Aliases for E2F4 Gene
External Ids for E2F4 Gene
Previous GeneCards Identifiers for E2F4 Gene
The protein encoded by this gene is a member of the E2F family of transcription factors. The E2F family plays a crucial role in the control of cell cycle and action of tumor suppressor proteins and is also a target of the transforming proteins of small DNA tumor viruses. The E2F proteins contain several evolutionally conserved domains found in most members of the family. These domains include a DNA binding domain, a dimerization domain which determines interaction with the differentiation regulated transcription factor proteins (DP), a transactivation domain enriched in acidic amino acids, and a tumor suppressor protein association domain which is embedded within the transactivation domain. This protein binds to all three of the tumor suppressor proteins pRB, p107 and p130, but with higher affinity to the last two. It plays an important role in the suppression of proliferation-associated genes, and its gene mutation and increased expression may be associated with human cancer. [provided by RefSeq, Jul 2008]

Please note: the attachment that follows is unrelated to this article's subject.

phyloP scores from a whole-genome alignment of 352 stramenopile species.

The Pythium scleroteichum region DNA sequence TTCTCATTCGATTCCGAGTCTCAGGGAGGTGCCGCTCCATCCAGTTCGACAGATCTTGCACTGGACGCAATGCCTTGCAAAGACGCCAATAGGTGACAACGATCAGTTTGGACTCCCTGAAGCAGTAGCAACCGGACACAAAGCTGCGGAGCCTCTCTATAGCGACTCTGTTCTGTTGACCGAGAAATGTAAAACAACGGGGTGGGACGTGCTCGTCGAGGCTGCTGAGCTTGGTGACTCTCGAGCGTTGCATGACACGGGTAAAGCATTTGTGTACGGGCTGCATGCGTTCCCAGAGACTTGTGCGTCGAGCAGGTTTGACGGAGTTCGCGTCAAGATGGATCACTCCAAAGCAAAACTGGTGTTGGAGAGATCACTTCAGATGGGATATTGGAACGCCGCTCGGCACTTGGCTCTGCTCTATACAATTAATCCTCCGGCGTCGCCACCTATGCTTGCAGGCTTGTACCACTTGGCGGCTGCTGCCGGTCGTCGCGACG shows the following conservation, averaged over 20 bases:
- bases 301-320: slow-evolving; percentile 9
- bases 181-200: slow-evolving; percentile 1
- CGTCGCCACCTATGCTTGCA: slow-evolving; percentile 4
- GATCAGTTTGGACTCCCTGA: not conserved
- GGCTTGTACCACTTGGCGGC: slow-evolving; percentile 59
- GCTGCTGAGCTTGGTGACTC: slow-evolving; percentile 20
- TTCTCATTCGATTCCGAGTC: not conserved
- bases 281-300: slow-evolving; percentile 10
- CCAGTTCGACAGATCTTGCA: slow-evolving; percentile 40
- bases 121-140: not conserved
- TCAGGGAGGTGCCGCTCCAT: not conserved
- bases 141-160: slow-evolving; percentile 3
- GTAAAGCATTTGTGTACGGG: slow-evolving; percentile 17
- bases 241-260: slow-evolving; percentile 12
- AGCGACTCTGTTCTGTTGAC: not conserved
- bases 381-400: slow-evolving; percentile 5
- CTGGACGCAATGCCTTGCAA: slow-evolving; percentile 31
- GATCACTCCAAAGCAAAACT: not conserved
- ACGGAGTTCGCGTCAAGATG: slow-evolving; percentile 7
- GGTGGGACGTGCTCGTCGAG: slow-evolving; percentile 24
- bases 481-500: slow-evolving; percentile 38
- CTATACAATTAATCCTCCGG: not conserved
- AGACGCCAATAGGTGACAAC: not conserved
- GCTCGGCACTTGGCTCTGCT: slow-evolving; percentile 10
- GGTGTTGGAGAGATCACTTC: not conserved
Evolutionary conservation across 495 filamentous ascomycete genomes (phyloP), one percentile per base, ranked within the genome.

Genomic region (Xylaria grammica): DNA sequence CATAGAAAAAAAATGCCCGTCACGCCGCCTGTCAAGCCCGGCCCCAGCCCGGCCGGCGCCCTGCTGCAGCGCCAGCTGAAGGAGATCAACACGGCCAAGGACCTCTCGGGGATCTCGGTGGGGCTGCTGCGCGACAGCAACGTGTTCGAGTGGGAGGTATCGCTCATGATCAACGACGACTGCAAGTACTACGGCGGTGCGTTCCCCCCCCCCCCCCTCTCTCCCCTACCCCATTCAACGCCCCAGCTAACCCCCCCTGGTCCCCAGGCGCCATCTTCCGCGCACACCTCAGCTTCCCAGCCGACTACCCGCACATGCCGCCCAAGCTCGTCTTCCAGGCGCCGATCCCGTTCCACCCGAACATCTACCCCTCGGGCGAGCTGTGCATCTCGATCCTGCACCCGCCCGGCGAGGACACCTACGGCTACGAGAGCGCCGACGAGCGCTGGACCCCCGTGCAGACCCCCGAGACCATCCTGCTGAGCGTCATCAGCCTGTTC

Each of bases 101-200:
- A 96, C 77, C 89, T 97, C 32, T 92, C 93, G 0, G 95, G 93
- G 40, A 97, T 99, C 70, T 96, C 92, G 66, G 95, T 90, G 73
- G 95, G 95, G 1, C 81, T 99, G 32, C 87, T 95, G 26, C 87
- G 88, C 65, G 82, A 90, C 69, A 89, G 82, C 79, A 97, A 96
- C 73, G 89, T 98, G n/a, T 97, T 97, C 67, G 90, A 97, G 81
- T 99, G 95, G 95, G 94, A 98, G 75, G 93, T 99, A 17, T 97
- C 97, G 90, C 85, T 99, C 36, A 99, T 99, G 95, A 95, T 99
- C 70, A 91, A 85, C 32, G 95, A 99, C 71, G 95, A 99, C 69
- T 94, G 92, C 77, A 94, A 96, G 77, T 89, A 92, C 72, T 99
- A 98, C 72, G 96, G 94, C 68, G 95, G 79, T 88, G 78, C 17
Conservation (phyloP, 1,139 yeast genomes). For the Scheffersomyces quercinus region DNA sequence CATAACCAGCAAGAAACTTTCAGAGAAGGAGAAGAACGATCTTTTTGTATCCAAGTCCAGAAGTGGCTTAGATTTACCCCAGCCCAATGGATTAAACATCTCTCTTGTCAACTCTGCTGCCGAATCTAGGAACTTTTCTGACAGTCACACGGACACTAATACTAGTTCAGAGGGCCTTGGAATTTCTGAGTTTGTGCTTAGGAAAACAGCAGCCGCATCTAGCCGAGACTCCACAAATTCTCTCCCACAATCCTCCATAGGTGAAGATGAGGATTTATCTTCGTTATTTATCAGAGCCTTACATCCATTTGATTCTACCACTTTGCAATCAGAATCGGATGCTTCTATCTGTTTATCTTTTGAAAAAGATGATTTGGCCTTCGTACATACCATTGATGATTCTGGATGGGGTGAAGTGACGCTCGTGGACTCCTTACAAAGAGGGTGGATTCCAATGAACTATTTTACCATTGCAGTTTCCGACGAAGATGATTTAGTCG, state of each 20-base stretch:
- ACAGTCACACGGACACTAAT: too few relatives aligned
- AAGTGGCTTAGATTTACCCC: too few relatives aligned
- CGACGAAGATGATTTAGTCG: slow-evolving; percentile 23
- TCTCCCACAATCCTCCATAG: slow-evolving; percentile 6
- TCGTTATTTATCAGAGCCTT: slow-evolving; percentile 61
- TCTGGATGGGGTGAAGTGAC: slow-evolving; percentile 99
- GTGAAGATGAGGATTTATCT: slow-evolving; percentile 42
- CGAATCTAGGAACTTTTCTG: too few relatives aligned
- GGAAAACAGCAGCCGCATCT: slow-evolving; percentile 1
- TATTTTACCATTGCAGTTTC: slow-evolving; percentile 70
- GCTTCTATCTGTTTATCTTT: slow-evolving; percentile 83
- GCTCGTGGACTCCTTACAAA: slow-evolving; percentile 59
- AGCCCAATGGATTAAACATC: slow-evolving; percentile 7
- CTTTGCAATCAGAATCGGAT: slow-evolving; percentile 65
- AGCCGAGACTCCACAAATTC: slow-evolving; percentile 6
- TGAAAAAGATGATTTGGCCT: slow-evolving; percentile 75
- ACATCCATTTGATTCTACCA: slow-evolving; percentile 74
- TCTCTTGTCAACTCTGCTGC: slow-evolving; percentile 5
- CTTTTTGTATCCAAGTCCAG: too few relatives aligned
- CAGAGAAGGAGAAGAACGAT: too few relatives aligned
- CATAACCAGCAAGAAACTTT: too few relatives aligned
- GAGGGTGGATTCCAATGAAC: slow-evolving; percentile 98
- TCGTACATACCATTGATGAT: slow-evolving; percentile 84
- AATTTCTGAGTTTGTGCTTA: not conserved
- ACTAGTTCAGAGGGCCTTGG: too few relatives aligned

GeneCards Summary for E2F4 Gene
E2F4 (E2F Transcription Factor 4, P107/P130-Binding) is a Protein Coding gene. Among its related pathways are Signaling by GPCR and Disease. GO annotations related to this gene include sequence-specific DNA binding transcription factor activity and protein domain specific binding. An important paralog of this gene is E2F5.
UniProtKB/Swiss-Prot for E2F4 Gene
Transcription activator that binds DNA cooperatively with DP proteins through the E2 recognition site, 5-TTTC[CG]CGC-3 found in the promoter region of a number of genes whose products are involved in cell cycle regulation or in DNA replication. The DRTF1/E2F complex functions in the control of cell-cycle progression from G1 to S phase. E2F4 binds with high affinity to RBL1 and RBL2. In some instances can also bind RB1. Specifically required for multiciliate cell differentiation: together with MCIDAS and E2F5, binds and activate genes required for centriole biogenesis.